Academic journal article Journal of Development Communication

A Longitudinal Study of Agenda Setting and Environmental Pollution

Academic journal article Journal of Development Communication

A Longitudinal Study of Agenda Setting and Environmental Pollution

Article excerpt

The agenda-setting hypothesis looks at the relationship between relevant emphasis given by the media on various topics and the degree of concern that the same topics may have among members of the public. As stated by Dearing and Roger, 1996, the agenda setting hypothesis process is an on going competition among issue proponents to gain attention of the media professionals, the public and policy elites. Members of the public might have noted the amount of coverage of environmental issues and eventually it influences the amount salience issues of environment given by the concerned public.

However, it is not all the time members of the society get important issues from the media, but the media as usual mirror most of the so-called realities among members of the public. Study designs for agenda setting follow various patterns.

Some researchers established the relationship between media agenda and public agenda by correlating the results through quantitative method of particular issues in the media and survey of the publics' opinion on the same issues. The type of study design could be determined by the number of issues, type of issues and duration of the study. In such types of studies, there are two major variables: public agenda and media agenda.

Most of the studies have also examined the relationship among three variables, which include public policy agenda, media agenda and public agenda. However, studies involving more than three major variables are rare. What some researchers do is to substitute one of the variables in the three variable study designs with another equally important variable. For instance, recent studies have replaced public policy agenda with real-world conditions, that is the actual prominence of specific issue in reality.

Indicators of current conditions or the measure of importance of an issue in reality is usually based on statistics, such as number of polluted rivers in a particular year and particular country. Nevertheless, some Researchers recommend examining real-world conditions with public agenda and media agenda. In this way, the research design is strengthened as there is a control variable and the chances of getting significant relationship between the variables due to some exogenous variables is reduced.

This study examined the Media Agenda, Public Agenda and Real World Conditions for the issue of environmental pollution from 2002-2006, in Malaysia to determine if a relationship exists between the media agenda (newspaper coverage), the real world conditions (disposal of wastage, water quality and air quality statistics), and the public agenda (public opinion through survey).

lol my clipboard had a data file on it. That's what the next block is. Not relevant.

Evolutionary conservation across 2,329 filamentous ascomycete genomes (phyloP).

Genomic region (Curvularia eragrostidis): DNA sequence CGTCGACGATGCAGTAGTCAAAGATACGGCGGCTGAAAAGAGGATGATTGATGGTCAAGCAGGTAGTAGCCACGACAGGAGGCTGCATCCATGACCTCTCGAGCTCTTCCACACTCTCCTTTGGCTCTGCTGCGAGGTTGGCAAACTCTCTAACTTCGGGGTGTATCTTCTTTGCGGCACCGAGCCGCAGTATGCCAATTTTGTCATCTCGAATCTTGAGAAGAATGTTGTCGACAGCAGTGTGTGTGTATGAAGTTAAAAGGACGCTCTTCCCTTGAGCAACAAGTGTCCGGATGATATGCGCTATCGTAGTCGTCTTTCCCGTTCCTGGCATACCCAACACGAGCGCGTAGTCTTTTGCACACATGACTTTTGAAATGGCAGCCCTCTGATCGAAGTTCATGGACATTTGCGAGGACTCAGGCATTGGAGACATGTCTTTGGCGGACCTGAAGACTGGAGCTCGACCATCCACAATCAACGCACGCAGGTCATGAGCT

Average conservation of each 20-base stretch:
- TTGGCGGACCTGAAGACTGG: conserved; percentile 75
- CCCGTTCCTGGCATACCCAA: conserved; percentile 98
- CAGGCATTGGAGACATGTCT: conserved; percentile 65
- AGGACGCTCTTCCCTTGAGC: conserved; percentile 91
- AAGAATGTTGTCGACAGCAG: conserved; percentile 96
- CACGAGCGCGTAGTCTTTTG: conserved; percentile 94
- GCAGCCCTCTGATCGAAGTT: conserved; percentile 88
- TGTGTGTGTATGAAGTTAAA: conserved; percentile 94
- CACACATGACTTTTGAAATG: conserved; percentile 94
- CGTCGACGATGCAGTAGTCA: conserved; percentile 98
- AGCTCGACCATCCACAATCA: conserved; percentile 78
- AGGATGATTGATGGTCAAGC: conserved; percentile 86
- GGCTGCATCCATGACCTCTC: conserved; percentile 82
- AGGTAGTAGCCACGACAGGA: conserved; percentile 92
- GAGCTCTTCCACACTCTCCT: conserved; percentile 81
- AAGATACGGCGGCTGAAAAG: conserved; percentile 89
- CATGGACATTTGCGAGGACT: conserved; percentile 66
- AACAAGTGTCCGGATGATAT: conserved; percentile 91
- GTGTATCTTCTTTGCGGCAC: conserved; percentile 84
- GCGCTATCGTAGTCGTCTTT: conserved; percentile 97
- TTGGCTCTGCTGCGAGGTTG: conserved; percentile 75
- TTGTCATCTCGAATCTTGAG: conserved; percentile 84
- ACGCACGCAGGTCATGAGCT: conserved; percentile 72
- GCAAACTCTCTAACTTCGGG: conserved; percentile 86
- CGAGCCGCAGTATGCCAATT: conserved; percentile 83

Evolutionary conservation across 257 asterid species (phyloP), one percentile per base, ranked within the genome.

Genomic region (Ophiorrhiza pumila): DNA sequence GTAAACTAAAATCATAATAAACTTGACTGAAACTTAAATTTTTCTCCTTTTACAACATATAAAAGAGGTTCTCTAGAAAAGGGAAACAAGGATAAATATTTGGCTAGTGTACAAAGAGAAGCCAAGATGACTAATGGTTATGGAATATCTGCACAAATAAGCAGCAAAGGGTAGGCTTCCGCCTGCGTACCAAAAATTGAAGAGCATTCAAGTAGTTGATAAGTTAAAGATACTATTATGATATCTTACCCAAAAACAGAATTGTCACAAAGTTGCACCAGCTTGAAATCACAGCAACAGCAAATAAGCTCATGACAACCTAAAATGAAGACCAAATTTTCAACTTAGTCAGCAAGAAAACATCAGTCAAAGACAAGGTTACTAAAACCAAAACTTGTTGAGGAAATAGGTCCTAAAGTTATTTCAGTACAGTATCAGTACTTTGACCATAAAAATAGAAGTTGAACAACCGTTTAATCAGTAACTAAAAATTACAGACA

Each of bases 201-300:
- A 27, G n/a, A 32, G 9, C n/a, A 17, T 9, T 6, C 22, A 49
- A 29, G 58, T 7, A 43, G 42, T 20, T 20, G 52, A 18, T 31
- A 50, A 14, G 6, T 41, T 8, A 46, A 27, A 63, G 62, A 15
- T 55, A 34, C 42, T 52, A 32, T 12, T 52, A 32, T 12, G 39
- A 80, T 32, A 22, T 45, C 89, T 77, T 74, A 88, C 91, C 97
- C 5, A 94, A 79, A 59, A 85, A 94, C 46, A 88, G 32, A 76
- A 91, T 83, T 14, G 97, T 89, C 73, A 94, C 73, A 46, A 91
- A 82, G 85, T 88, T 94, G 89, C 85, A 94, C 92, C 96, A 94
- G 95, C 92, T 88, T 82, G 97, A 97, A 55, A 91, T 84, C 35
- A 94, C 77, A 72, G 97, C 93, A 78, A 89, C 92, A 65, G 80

The media agenda was determined by content analysing the New Straits Times. Environmental stories were measured by number of words and were coded into three categories of air pollution, water pollution and waste disposal. Survey data was used to determine the public agenda by examining the percentage of respondents who cited environmental issues as the most important issues facing the nation. Statistical data from the Department of Statistics Malaysia publications were used to determine the real-world conditions, using indicators such as air quality, water quality and waste disposal.

Though the concern and interest for the environmental issues is as old as the present Malaysian government, there have been little studies that investigated the relationship between media agenda and public agenda. The available studies on environment focused on knowledge of environmental issues among different groups of people such as teachers and the role of environmental issues in sustainable development.

The current study sought to fill that gap in the literature by investigating, not only the relationship between public agenda and media agenda, but by bringing the third factor--real world conditions to strengthen the relationships of the variables. It attempts to replicate various studies conducted elsewhere on the relationship between the media agenda and public agenda with real--world conditions. …

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